With No Reference in Ontario, Sex Workers Must Look to Litigation Again

When I heard yesterday’s announcement that the Ontario Attorney General found Canada’s new prostitution laws “not clearly unconstitutional,” I almost thought it was an April Fool’s Day joke. 

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Using the law as a catalyst for positive social change, Pivot Legal Society works to improve the lives of marginalized communities.

Ontario Premier Kathleen Wynne said publicly in December that she had “grave concerns” about the constitutionality of the Protection of Communities and Exploited Persons Act, which had just come into force. These concerns were not surprising; PCEPA replicates the harms of the Criminal Code provisions it replaced.

Premier Wynne requested that Attorney General Madeleine Meilleur review the PCEPA to determine whether it should be the subject of a constitutional reference. News yesterday of Ontario’s decision not to take this route makes it more certain that sex workers and their allies will have to pursue litigation to challenge the new laws.

Litigation would have been less of a certainty if the reference had gone ahead. Constitutional references are procedures that can make litigation brought by private individuals unnecessary. They allow governments to ask the courts directly whether proposed or existing laws meet constitutional muster, avoiding the time and expense of a full trial. While Canada has used references for guidance on some of our most contentious legal issues (including the proposed appointment of Marc Nadon to the Supreme Court and the legality of same sex marriage), they are still uncommon. With the exception of B.C., in most provinces references must be heard by the appeal courts; Ontario’s reference would have gone to the Ontario Court of Appeal.

If the Ontario reference had proceeded, Pivot Legal Society would have applied to intervene to ensure that sex workers’ voices were heard by the Court and to argue that the new law puts them at risk of the same harms as the provisions struck down in Canada (Attorney General) v. Bedford.

Even so, the Ontario Court of Appeal may not have had a robust evidentiary record of the law’s impacts like the one before the Supreme Court of Canada in Bedford. The intentionally streamlined processes in reference cases are similar to appeals, in that they restrict what can be put before the court for consideration. In most cases, lawyers for intervenors can present their written arguments and evidence, but they cannot call or cross-examine witnesses. Because of this, it was uncertain how much space would be available for sex workers’ voices and evidence in a reference, despite the reality that sex workers are most directly impacted by the law. It is worth noting that the Attorney General did not consult with sex workers’ or human rights organizations while drafting her opinion, even though many sex workers’ organizations were eager to provide their expertise and information.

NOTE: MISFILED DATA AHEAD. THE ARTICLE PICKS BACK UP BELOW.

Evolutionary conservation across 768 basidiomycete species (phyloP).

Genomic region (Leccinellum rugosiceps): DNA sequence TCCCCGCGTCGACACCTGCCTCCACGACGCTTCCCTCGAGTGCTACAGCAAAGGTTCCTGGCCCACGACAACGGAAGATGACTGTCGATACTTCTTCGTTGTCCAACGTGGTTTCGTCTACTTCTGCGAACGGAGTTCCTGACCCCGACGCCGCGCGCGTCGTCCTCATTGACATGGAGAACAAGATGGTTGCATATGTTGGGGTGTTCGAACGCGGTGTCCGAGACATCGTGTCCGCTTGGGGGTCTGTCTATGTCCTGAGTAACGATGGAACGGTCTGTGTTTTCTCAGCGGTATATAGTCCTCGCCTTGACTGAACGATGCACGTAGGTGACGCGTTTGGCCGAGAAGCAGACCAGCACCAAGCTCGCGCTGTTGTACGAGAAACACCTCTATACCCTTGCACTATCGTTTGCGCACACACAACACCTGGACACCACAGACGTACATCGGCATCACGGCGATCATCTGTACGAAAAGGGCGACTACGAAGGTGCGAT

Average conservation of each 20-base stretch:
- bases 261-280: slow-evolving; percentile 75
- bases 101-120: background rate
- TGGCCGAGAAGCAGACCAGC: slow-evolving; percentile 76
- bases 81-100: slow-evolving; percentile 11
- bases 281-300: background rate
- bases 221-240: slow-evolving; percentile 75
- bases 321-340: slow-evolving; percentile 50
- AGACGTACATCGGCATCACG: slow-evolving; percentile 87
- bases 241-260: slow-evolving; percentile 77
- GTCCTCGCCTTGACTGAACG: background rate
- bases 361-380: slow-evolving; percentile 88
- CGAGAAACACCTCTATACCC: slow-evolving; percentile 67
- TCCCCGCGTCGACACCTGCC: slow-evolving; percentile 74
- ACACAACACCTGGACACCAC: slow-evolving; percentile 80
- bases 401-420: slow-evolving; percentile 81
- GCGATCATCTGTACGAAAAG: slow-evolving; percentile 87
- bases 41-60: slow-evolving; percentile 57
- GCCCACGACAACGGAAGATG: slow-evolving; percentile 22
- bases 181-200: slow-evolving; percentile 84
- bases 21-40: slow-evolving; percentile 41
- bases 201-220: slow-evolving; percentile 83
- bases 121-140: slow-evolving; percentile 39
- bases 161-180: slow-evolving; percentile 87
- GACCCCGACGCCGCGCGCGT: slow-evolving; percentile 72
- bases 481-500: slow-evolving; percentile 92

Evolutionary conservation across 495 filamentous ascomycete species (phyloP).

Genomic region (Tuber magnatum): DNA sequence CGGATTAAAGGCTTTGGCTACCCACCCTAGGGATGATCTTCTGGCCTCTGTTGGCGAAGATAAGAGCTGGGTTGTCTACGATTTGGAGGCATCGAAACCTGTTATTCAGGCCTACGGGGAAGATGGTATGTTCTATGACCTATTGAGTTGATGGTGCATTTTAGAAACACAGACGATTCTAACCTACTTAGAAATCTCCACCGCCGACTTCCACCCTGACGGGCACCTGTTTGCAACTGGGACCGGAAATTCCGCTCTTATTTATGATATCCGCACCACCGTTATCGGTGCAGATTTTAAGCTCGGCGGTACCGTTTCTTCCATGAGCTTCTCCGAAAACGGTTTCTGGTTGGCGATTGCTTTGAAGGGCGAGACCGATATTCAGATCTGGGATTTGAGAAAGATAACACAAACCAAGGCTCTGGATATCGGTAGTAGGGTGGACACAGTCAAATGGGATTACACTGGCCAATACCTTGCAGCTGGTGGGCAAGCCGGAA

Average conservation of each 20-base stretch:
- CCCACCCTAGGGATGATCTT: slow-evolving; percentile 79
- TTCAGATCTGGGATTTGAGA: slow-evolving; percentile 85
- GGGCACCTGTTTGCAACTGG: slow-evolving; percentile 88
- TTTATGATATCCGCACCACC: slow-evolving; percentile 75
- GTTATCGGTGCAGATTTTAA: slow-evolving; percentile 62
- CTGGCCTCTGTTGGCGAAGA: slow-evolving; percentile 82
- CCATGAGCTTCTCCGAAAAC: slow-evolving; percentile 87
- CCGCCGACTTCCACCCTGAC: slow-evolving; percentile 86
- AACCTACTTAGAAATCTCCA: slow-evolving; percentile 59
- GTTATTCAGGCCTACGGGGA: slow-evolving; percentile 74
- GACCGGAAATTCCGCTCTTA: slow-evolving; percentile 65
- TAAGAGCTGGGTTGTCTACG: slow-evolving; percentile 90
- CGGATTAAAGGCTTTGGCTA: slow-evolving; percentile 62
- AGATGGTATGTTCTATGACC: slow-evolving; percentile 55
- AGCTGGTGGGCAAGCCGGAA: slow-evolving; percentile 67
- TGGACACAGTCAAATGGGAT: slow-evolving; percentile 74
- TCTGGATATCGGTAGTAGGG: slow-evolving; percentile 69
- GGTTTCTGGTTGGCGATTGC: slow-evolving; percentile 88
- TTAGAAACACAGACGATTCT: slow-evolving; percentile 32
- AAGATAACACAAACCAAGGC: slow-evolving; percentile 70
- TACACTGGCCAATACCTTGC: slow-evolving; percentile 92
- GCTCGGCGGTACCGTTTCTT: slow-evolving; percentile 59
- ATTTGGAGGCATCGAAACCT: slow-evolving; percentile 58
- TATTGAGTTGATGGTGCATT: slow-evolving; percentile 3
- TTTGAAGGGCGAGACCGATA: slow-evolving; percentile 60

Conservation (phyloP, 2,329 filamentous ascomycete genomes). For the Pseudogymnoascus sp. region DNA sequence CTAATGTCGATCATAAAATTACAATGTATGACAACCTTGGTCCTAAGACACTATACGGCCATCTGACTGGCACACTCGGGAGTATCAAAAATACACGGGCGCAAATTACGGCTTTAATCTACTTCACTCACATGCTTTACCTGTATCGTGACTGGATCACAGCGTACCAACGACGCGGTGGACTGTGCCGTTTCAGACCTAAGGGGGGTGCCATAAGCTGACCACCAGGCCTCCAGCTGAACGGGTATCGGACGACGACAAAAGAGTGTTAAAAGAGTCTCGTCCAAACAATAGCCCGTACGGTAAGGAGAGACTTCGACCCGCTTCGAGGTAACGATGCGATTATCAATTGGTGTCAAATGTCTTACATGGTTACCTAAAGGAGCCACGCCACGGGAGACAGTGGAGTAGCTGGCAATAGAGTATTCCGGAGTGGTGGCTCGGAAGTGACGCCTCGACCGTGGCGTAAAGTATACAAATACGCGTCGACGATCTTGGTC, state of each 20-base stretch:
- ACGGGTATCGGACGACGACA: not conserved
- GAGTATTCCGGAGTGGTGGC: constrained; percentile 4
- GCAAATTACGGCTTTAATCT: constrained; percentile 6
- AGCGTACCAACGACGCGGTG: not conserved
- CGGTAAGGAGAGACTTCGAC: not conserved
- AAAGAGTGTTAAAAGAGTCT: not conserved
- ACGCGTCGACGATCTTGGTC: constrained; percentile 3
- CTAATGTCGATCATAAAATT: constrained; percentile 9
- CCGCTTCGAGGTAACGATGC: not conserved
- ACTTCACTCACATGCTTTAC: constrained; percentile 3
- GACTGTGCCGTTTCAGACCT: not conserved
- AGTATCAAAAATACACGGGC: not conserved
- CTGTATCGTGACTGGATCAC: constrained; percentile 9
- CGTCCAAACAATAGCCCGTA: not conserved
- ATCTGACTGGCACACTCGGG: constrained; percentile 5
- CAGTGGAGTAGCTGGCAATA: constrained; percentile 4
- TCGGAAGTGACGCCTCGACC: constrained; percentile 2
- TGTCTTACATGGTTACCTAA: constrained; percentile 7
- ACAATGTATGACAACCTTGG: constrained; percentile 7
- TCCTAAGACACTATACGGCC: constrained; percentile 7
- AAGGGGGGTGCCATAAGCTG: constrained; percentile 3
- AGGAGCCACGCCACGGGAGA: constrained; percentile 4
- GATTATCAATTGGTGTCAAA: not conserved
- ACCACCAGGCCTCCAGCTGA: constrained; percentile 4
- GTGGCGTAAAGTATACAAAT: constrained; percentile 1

Pivot Legal Society does not agree with the Attorney General’s conclusion on PCEPA. We believe the laws are clearly unconstitutional: they recreate the harms of the old Criminal Code provisions in a different format, and it is our view that they violate the security of the person, liberty, expression, and equality rights of sex workers.

The Supreme Court of Canada in Bedford struck down the provisions that outlawed communication for the purpose of prostitution, the keeping of a bawdy house (any indoor establishment offering sexual services), and living off the avails of prostitution. The Court found the laws forced sex workers into unsafe outdoor locations and prevented them from engaging in safety precautions, violating their rights to security of the person under the Charter of Rights and Freedoms. The Court also found that working indoors could enhance sex workers’ safety.

The PCEPA makes the purchase of sex illegal. It also modifies the communication provision only marginally, making communication to purchase sexual services illegal in any place (private or public), and communication to sell sexual services illegal if it happens near a daycare, school, or playground. As a result of these provisions, sex workers will still face the same pressure to rush or forego screening clients. The PCEPA still makes it virtually impossible for sex workers to work indoors by banning the purchase of sexual services, advertising of sexual services, and material benefits to third parties, including (in many or most cases) drivers, receptionists, and bodyguards. Like the old provisions, the new provisions will make all sex workers reticent to access police services if they face violence.

Not only does the PCEPA reproduce the Charter violations we saw before, we believe that it contravenes Charter guarantees of freedom of expression and equality.

Ontario’s decision on a reference means our next steps are becoming clearer. Without a more direct course to striking down this legislation, sex workers are once again faced with the prospect of heading to court.

Over the coming months, we will be meeting with our clients, Sex Workers United Against Violence, and other sex workers' organizations across Canada to hear their concerns and strategize about the best way to bring the next constitutional challenge forward. The complexity of the new law means a great many decisions will need to be made. What know now is that sex workers are determined to fight the PCEPA and to fight for their rights, even if that means having to go to the Supreme Court of Canada once again in order to have those rights protected.